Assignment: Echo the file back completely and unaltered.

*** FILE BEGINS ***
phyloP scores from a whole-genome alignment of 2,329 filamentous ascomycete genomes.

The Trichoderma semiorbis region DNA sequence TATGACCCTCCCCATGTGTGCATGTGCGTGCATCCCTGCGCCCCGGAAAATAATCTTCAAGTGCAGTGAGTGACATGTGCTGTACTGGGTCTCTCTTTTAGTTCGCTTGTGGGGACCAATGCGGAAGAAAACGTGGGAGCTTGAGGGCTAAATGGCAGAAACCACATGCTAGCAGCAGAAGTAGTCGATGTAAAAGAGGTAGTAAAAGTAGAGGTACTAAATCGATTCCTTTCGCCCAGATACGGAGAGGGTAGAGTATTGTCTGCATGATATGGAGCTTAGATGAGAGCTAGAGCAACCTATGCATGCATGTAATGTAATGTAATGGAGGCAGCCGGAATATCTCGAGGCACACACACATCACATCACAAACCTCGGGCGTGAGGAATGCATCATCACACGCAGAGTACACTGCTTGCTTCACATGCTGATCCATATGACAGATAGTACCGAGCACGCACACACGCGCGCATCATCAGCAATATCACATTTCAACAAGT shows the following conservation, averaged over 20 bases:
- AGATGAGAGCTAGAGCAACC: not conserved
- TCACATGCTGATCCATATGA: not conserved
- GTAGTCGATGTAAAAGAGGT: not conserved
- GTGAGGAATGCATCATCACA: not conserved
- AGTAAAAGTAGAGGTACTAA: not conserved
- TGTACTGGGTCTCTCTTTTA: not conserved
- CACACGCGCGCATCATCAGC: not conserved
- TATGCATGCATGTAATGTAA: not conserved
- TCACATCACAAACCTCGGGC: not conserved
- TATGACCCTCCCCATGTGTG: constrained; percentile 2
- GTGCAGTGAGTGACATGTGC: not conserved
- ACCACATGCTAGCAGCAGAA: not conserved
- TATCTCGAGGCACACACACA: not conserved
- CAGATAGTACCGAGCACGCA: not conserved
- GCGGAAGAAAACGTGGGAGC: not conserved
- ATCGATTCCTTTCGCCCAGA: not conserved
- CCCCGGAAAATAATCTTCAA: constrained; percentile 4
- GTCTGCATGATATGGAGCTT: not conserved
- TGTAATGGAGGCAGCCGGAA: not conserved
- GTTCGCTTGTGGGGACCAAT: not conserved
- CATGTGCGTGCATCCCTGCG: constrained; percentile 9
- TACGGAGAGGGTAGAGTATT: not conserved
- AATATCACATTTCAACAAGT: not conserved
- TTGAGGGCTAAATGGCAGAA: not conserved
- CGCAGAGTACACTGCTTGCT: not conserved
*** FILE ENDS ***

phyloP scores from a whole-genome alignment of 2,329 filamentous ascomycete genomes.

The Trichoderma semiorbis region DNA sequence TATGACCCTCCCCATGTGTGCATGTGCGTGCATCCCTGCGCCCCGGAAAATAATCTTCAAGTGCAGTGAGTGACATGTGCTGTACTGGGTCTCTCTTTTAGTTCGCTTGTGGGGACCAATGCGGAAGAAAACGTGGGAGCTTGAGGGCTAAATGGCAGAAACCACATGCTAGCAGCAGAAGTAGTCGATGTAAAAGAGGTAGTAAAAGTAGAGGTACTAAATCGATTCCTTTCGCCCAGATACGGAGAGGGTAGAGTATTGTCTGCATGATATGGAGCTTAGATGAGAGCTAGAGCAACCTATGCATGCATGTAATGTAATGTAATGGAGGCAGCCGGAATATCTCGAGGCACACACACATCACATCACAAACCTCGGGCGTGAGGAATGCATCATCACACGCAGAGTACACTGCTTGCTTCACATGCTGATCCATATGACAGATAGTACCGAGCACGCACACACGCGCGCATCATCAGCAATATCACATTTCAACAAGT shows the following conservation, averaged over 20 bases:
- AGATGAGAGCTAGAGCAACC: not conserved
- TCACATGCTGATCCATATGA: not conserved
- GTAGTCGATGTAAAAGAGGT: not conserved
- GTGAGGAATGCATCATCACA: not conserved
- AGTAAAAGTAGAGGTACTAA: not conserved
- TGTACTGGGTCTCTCTTTTA: not conserved
- CACACGCGCGCATCATCAGC: not conserved
- TATGCATGCATGTAATGTAA: not conserved
- TCACATCACAAACCTCGGGC: not conserved
- TATGACCCTCCCCATGTGTG: constrained; percentile 2
- GTGCAGTGAGTGACATGTGC: not conserved
- ACCACATGCTAGCAGCAGAA: not conserved
- TATCTCGAGGCACACACACA: not conserved
- CAGATAGTACCGAGCACGCA: not conserved
- GCGGAAGAAAACGTGGGAGC: not conserved
- ATCGATTCCTTTCGCCCAGA: not conserved
- CCCCGGAAAATAATCTTCAA: constrained; percentile 4
- GTCTGCATGATATGGAGCTT: not conserved
- TGTAATGGAGGCAGCCGGAA: not conserved
- GTTCGCTTGTGGGGACCAAT: not conserved
- CATGTGCGTGCATCCCTGCG: constrained; percentile 9
- TACGGAGAGGGTAGAGTATT: not conserved
- AATATCACATTTCAACAAGT: not conserved
- TTGAGGGCTAAATGGCAGAA: not conserved
- CGCAGAGTACACTGCTTGCT: not conserved